Yet, and that’s where it really loses me, that in spite of the professional organization of the event, India’s IT-industry association NASSCOM simply doesn’t get it what this beast Web 2.0 or Communication 2.0 or Innovation 2.0 or however you want to name it, is about. Ironically, the two top-speakers I mentioned above where teaching and preaching how it works, what it means and how it positively impacts the outreach of an organization. Specifically, C.K. Prahalad mentioned in his talk that he sees a huge opportunity to consult companies in “social architecture”. NASSCOM should be the first customer.
So in my perception, NASSCOM is still stuck in the mindset: “Uuups, there is this something called Facebook, Twitter, Web 2.0 – and we have to do something with it.” The result: Applying the old mindset (which again Prof. Prahalad was pointing out as the biggest obstacle) onto these platforms and forcing the existing command & control structures of its organizations on these platforms. And it just hurts, because it just doesn’t work this way and thereby gets stuck in the old format (sorry for the blurred quality of the pic).
- NASSCOM is running “a blog”, hu-ha-hu a blog, how fancy does this sound with a few “bloggers” writing for it here and identifying themselves on the event with a badge “NASSCOM – I’m blogging” plus some through the audacity to have their hair grown over the tip of their ears. Nothing to object, but this has nothing at all to do with blogging. What NASSCOM in fact does, it hires a few people as editors, thereby controlling the message and pushing it “out to the world”. I wonder if the world cares when the oracle has spoken. (When I got the offer by Avinash Raghava from NASSCOM to “get an account also write for us”, I politely declined. I prefer to write what I think on my own blog.)
- NASSCOM in on Twitter, check out what came out in the last three days of the conference under http://twitter.com/nilf2009: It’s nothing but pushing one-directionally micro-links of these same messages out. Moreover, using the account name NILF2009 carries a fundamental and obvious flaw: It terms that NASSCOM easily understands, it’s simply not “scalable” as for 2010, 2011 etc. there have to be a new accounts over and over again with losing all the old followers and starting from zero. If I was a cynic, I could argue: With the 36 follower at the time of writing no harm done. Note by the way, the absence of NASSCOM’s interest in conversing by only following back 10 people.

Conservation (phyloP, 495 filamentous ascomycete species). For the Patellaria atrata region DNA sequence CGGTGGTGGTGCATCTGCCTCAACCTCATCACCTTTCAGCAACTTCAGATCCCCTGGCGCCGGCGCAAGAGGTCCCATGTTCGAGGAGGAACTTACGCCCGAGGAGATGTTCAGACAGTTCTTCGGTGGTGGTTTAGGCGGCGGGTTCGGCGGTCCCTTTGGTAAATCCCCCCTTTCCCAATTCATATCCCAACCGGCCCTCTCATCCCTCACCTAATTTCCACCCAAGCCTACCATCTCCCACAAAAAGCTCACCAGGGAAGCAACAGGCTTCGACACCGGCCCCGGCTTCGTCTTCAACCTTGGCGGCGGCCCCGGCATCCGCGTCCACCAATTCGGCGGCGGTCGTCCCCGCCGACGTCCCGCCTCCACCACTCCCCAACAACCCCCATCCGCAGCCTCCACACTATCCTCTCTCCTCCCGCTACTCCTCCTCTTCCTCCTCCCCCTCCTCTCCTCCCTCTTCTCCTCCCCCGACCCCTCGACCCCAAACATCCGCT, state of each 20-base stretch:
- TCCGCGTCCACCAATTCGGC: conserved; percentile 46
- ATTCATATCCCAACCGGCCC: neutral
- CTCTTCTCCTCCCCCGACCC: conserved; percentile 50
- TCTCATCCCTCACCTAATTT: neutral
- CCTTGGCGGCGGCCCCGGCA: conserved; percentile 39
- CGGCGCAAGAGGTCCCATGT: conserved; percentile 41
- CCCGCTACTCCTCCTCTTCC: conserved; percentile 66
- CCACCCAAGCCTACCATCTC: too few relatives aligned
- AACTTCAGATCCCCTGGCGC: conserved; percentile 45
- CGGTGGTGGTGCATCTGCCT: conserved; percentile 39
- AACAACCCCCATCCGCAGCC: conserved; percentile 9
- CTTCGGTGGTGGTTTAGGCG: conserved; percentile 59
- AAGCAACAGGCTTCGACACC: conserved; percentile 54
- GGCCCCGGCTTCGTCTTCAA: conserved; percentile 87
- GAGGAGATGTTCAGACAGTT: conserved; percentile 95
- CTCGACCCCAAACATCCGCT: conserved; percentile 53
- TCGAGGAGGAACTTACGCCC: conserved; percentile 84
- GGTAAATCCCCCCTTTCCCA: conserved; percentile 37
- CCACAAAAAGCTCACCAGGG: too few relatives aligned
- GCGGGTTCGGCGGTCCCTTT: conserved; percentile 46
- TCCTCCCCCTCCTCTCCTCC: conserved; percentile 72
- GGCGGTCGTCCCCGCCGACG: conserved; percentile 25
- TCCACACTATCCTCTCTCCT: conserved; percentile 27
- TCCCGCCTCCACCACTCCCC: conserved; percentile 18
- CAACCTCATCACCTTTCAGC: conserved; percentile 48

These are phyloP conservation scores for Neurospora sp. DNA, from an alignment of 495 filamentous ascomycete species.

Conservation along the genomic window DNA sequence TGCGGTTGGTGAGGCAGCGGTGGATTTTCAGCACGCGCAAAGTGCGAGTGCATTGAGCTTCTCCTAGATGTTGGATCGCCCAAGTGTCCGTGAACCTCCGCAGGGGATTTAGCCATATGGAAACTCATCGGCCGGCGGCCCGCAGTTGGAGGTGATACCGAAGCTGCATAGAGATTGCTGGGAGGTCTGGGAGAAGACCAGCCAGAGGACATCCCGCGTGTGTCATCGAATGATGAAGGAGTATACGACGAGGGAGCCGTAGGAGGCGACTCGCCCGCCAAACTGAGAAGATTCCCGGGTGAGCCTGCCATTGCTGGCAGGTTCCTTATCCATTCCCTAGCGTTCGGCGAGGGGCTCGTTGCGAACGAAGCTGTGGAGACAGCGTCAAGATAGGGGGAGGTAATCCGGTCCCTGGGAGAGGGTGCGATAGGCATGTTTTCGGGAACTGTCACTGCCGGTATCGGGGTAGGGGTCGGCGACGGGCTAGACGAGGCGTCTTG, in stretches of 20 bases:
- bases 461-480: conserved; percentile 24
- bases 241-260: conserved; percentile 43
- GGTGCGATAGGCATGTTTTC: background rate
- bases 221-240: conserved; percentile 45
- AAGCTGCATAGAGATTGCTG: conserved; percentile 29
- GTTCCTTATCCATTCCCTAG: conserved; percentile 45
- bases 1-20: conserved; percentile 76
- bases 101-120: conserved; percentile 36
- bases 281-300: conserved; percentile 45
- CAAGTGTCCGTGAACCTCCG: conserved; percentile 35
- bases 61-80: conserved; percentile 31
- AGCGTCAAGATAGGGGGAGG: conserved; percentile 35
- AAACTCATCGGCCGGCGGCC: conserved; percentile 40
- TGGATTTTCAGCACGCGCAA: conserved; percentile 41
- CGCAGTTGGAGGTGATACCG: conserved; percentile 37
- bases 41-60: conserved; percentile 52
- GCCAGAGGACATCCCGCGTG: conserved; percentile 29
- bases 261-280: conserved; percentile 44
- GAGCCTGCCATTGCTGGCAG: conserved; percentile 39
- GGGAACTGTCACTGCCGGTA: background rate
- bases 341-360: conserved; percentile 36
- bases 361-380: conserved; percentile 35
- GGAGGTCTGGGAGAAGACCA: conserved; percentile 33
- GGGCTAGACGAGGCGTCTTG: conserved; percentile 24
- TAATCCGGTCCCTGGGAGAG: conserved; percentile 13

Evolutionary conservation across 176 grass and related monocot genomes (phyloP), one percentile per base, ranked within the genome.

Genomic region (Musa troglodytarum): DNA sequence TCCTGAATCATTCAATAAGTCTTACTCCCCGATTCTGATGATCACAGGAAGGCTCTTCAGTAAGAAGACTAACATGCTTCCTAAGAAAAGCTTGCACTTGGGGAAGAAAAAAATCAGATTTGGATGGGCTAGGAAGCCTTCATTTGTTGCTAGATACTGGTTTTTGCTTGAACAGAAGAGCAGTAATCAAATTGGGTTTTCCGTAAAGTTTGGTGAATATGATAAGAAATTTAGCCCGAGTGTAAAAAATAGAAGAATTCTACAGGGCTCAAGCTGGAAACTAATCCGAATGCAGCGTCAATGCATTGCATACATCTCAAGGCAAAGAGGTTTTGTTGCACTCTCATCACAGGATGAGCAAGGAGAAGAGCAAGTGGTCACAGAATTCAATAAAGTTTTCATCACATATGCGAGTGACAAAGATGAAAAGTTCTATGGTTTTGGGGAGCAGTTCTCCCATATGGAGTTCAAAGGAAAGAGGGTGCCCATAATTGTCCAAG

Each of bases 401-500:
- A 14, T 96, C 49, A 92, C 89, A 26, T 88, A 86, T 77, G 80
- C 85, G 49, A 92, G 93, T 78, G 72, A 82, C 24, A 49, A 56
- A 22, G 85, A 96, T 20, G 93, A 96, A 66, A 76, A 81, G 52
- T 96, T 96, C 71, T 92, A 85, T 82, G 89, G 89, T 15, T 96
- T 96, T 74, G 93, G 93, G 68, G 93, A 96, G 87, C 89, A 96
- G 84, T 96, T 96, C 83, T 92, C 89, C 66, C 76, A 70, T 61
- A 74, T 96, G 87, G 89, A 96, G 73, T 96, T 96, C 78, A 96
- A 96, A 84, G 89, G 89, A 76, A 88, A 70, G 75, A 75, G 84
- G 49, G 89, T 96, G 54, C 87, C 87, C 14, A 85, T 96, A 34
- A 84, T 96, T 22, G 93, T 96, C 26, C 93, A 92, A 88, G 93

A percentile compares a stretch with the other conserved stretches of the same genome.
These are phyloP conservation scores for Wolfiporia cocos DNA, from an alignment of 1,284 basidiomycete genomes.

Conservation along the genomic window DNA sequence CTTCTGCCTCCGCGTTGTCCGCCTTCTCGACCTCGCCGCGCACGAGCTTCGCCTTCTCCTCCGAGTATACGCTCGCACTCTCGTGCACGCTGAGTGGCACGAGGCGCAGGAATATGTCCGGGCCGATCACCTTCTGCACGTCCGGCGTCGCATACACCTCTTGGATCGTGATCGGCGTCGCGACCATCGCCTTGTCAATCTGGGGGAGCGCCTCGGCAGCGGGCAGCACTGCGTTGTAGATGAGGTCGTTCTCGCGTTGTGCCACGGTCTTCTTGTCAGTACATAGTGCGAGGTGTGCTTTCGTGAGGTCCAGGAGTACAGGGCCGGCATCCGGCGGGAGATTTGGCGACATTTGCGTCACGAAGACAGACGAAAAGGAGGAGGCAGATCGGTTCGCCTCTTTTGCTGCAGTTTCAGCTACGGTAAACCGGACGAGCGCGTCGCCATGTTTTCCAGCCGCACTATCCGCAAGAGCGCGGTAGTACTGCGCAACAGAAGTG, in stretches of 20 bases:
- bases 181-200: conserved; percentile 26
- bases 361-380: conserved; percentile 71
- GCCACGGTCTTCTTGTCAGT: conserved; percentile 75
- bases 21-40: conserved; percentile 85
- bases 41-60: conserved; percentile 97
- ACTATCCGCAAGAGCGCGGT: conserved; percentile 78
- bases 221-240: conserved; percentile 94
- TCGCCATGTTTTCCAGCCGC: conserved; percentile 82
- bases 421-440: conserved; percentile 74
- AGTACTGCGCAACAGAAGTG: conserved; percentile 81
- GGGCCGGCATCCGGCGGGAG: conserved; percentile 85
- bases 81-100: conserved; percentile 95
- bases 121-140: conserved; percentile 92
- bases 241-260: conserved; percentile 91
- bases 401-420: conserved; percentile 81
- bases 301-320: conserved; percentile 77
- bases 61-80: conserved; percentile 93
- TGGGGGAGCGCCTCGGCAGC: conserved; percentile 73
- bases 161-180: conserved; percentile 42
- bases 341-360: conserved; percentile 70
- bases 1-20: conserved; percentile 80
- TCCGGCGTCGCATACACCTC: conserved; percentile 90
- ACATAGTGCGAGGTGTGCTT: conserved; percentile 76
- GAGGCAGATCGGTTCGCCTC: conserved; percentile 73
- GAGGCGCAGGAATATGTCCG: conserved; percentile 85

- NASSCOM has set up a community “Emerge” of its own using CollectiveX to have its members and the delegates respectively interact on that platform beyond the face-to-face meetings. So far absolutely a right move. Yet, it stops exactly there as the old mindset dictates that one must own, control and monopolize the conversation. This platform is not bad at all, but it is not exactly the comfort that Facebook offers. So where is the Facebook-group of the conference where there are not just the better features for interaction, but more importantly where EVERYBODY is already around. When I asked new acquaintances on the conference after receiving their business cards if they were on Facebook, in 80 percent the answer was “yes”.
- NASSCOM is taping all of the keynotes and most of the panels on video. Why in this world is there no channel on YouTube to put these treasures out? The same applies to the presentations where NASSCOM-president Som Mittal mentioned at the very end that most of them will be available for download. Thank you very much, had I known that before I would have not written my fingers off with taking notes. Just see this slide from John Chamber’s presentation on YouTube’s impact on his organization.
- NASSCOM, and that brings me to the last point, is acting in an era of connectedness entirely disconnected in all the separate, distinct and isolated silos of activity. The moderately talented moderator who regularly stumbles in just presenting what the presenter is going to present is of little help either in that context. Where are these closed feedback loops of someone qualified on stage continuously bring the pieces together?